Behind the Scenes: The Making of a Lookbook

Fashion Diaries

Ever notice how some Instagram photos look so candid and effortless? Well, I'm here to tell you that that fabulous candid pic most likely took days, if not weeks to put together. Having worked on a Lookbook for the past month, I have a newfound respect for photo stylists. Whether you're taking pictures of your kids or a shooting for a style blog, here are some tips to make your next photo shoot a success.

1. Put Together a Mood Board

For me, the first step in putting together this Style Book was to create a mood board. I thought about what inspires me, what draws me to the images I use in my fabric designs, and what mood I wanted to convey. Next, I gathered images that I loved from magazines and the internet and saved them in a file on my computer. The mood board proved not only to be a useful tool in finding locations for the shoot, styling, and putting together a shot list. it was also a great way to communicate my vision to the photographer and the rest of the team. For more information on putting together a mood board, check out The Creative Bloq's Top 10 Tips for Putting Together a Mood Board.

2. Assemble Your Team

At the very least, you will need a photographer. In some cases, like mine, you will also need a model and makeup artist. It is a good idea to have not only your models sign a model release, but also to put together a written agreement for all the team members so you are all on the same page and have agreed on the terms and conditions for how the photos will be used. For more info, check out Pat Yuen's TFP Checklist. Pat has some great suggestions and guidelines for putting together your agreement.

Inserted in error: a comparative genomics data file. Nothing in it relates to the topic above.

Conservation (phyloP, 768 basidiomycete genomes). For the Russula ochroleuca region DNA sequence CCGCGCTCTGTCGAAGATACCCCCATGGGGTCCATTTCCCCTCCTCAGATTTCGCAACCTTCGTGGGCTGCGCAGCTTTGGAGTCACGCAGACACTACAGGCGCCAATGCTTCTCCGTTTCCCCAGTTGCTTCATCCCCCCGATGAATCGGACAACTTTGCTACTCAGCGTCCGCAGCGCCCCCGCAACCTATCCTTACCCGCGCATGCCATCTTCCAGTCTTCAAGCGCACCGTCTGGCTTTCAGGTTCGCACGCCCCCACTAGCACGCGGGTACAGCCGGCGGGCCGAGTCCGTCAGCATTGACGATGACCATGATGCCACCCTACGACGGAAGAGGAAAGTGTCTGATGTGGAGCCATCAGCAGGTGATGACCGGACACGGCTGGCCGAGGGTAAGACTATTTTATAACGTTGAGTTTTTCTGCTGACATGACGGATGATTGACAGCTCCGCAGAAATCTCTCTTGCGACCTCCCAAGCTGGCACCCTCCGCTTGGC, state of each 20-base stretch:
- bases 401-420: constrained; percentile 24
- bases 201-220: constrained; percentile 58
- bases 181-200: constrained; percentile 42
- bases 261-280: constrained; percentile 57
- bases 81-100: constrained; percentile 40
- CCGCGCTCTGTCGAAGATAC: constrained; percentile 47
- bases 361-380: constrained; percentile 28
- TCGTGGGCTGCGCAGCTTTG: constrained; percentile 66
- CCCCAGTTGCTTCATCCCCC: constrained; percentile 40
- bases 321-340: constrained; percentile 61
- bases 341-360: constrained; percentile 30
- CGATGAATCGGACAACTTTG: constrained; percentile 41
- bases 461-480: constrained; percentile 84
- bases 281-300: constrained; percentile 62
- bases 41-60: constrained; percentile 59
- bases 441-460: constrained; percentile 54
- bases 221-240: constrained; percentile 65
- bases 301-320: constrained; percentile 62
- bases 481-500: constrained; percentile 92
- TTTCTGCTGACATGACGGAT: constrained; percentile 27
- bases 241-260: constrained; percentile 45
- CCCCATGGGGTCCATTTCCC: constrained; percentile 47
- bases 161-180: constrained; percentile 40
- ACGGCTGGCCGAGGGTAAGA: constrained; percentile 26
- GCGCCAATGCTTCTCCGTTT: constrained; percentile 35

3. Location, Location, Location

It doesn't seem like it should be hard to find places to shoot, but it is. There are a lot of things to consider including, lighting, crowds, and commercial photo restrictions and guidelines. For my shoot, I wanted to not just highlight places in my hometown of Raleigh, but also shoot in locations that were meaningful to me. When considering locations, review commercial photo policies and guidelines and ask for permission.

4. Styling

The model's style, complete head to toe look, set the frame for the bag in each shot. To style the models, I reached out to local brick-and-mortar stores, vintage shops, and independent retailers. I would recommend networking at shows and meeting other designers, talking to managers at your favorite stores, and collaborating with your team to create looks. 

5. Make a List and Check it Twice

First I would suggest taking your mood board and creating a shot list, a list of photos you want the photographer to get. For me, this included detailed shots of the bag, overall shots, lifestyle shots, and shots for the online shop. Once you have your shot list put together, you can then put together a prop list. My prop bag consisted of sunglasses, a passport, teacups, books, hats, a cell phone... anything that would enhance the mood, make the photo seem more believable, and give the model something to work with. 

I am so unbelievably proud of my Lookbook and invite you to take a peek. I would also like to thank all of the creatives and businesses who collaborated with me and are featured in the photographs, including:

Photographer: Assorted Poppies Photo

Models: Savanah Dawn, Rachael Pope, Zanetta Mungro, Ashley Caroline

Makeup Artists: War Paint Artistry and The Beauty Lounge of Five Points

Locations: La Stella Pizza Loft, Sir Walter Raleigh Coffee, Historic Oakwood Cemetery, So & So Books, Pullen Park Carousel, The Rialto, The NC Museum of Natural Sciences/SECU Daily Planet, Bicentennial Plaza, Lake Johnson and Suzanna's Antiques.

Wardrobe & Accessories: Anthropologie at SouthpointLulaRoe Sales Representative, Tania Fitzgerald and Gibson Girl Vintage


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